Dow Sentiment


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This past week has been quite the roller coaster for investors and public companies alike. The Dow fell 513 points on Thursday, August 4, the biggest drop since 2008.
Following are some quotes from a few publications to sum up this week’s sentiment among the investment community:

  • “The very fact that we have been engrossed in dealing with our debt ceiling issues has taken our focus away from the task at hand–growing our economy and job creation,” said Bill Nuti, chairman and CEO of NCR Corp, a maker of automated-teller machines and other products.”If the U.S. credit rating is downgraded, he warned, “our economy will transition from a slow-growth scenario to a no-growth scenario, and we could likely find ourselves in a double-dip recession.”

  • “You’ve got a weak economy, the aversion of a debt crisis but not a solution, and you’ve got the rest of the globe starting to implode in a lot of areas, especially Europe,” said Barry James, president and chief executive of the James Advantage Funds. “It’s natural that people would react with fear.”

  • “The markets were very similar from a macroeconomic standpoint as they were on May 6 of last year, and obviously things performed much better,” said Joseph Cangemi, managing director of electronic trading for Convergex Inc. “We could have had a situation at any one time where capitulation could have happened, but the market structure itself did not allow it to breach any critical levels.”

  • “Investors are anxious about the U.S. and global economic outlook, and the current market volatility reflects their distress,” said Larry Leibowitz, chief operating officer of NYSE Euronext. “While high volume has accompanied this volatility, we have not seen a real panic,” he added, asserting that exchanges’ performance has been “high” through a “difficult time.”

  • “People are worried about liquidity and where the economy is going, and don’t see any sort of life preserver as yet,” said Doug Roberts, chief investment strategist at Channel Capital

  • “The ECB needs to continue to be aggressive in its efforts to solve the euro-zone debt crisis, but this will not happen overnight and as a result, will affect the U.S. economy in a negative way,” said Kevin Giddis, a fixed-income analyst at Morgan Keegan.

  • “The most important thing for people to do right now is to take a deep breath, whether you’re reacting to the latest, pretty good job numbers or you’re still in shell shock from everything else we’ve learned in the last week,” said Jerry Webman, chief economist at Oppenheimer Funds in New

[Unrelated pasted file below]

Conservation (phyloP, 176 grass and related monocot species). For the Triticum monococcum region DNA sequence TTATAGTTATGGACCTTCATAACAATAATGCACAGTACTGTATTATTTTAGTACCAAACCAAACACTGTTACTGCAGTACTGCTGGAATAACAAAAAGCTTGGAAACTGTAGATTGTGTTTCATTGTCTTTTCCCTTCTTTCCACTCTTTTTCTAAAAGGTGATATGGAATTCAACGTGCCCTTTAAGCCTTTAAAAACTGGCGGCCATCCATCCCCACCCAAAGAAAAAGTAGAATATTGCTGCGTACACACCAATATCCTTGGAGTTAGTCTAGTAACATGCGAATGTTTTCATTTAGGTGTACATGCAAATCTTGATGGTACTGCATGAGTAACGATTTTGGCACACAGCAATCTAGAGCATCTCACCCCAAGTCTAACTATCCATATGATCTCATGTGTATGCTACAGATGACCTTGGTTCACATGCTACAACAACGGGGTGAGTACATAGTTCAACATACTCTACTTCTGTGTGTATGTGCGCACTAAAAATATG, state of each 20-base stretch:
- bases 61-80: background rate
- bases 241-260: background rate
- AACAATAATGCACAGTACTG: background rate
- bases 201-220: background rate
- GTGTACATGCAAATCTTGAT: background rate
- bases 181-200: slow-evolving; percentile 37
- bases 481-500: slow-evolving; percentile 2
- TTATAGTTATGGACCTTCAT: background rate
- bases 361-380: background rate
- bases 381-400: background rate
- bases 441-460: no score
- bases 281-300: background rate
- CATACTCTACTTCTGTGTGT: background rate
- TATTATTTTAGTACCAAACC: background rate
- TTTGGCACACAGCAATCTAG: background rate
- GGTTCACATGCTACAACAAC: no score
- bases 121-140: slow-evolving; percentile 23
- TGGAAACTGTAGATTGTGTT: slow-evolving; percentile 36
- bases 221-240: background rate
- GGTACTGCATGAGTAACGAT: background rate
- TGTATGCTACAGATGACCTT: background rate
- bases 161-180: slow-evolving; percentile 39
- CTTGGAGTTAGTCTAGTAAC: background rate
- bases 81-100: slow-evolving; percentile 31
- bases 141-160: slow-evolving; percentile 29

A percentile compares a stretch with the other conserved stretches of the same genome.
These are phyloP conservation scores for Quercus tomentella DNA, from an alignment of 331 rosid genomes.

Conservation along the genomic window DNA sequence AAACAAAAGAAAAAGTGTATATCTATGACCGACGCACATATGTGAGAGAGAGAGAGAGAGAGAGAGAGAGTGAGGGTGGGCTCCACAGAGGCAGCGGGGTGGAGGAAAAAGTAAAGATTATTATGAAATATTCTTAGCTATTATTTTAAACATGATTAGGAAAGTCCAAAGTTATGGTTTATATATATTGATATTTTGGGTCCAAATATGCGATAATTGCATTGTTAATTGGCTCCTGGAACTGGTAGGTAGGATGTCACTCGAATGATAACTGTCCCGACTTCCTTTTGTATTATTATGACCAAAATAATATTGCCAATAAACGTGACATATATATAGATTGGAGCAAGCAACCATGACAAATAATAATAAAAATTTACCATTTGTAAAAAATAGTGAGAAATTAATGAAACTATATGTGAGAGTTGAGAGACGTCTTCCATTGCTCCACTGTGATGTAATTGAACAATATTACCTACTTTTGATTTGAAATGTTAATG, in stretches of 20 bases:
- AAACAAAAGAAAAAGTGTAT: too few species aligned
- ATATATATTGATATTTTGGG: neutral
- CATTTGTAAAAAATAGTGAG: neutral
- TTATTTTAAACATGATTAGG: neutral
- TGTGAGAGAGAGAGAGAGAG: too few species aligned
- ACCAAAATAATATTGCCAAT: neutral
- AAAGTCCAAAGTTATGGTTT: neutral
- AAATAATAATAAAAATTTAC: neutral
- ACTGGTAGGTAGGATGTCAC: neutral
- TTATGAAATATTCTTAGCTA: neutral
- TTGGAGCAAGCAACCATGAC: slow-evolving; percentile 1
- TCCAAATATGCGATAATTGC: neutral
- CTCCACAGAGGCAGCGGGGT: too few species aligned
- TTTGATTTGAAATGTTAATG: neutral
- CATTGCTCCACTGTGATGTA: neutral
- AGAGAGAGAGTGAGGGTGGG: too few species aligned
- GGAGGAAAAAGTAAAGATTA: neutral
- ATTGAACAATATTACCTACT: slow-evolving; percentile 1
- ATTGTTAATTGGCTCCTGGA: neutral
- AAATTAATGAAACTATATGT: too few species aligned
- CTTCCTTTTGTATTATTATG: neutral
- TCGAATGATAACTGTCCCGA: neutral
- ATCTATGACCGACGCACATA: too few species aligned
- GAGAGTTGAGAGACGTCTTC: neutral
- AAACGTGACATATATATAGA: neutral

• “The burden of debt has become much more onerous because the outlook for growth is sliding back. That is very concerning for the markets,” said Don Smith, economist at ICAP, the largest inter-dealer broker in the world. “The fear is ultimately about defaults and business failures.”



To Buy or Not to Buy, That is the Question

At a time when many stocks are languishing (the Dow is down 3.7% over the last 12 months, the Nasdaq Composite is down 6.9% over the same period and the S&P 500 has lost 8.2%), many investors are asking companies to put their cash to work and initiate stock buyback programs.
Is a buyback a good idea?  In 2007, many companies thought so.  According to the Wall Street Journal, companies in the S&P 500 repurchased a record $589 billion of their own stock in 2007, up 36% from the prior year. 
Buybacks reduce a company’s number of shares outstanding, which in turn helps increase earnings per share.  Company’s stocks often advance on the news of a buy-back, but the effect is generally short-term.  According to a May 2007 article in Forbes, the increase in EPS as the result of a buyback gives only a temporary, one-time, artificial boost to earnings, while causing companies without the proper cash position to increase debt, leaving them vulnerable to a downturn in the economy.  Additionally, a study by Birinyi Associates and cited in the Forbes article showed that of 375 S&P 500 companies that bought back their shares in the six years through December 2006, the companies’ median stock return post-buyback was 56%, versus 72% at companies that did not repurchase their shares. The average return post-buyback was 102%, compared with 131% at companies that did not repurchase.
So what’s a company to do now that the economy has turned sour?  Buybacks fell 18% in the 2007 fourth quarter, the biggest quarter-to-quarter drop in more than five years, says the Journal, and given the current credit crunch and fall of the large financials, buybacks are unlikely to reverse this trend in the near-future.
If your company’s stock represents a great investment, you have idle cash in the bank and your business can self-fund its growth, a buyback can be a fantastic statement of your future confidence.  However, if you’re considering buying back stock to please a group of critical investors, think hard about whether the cash outlay will introduce unnecessary risk to the business.


Laurie Berman, Senior Vice President,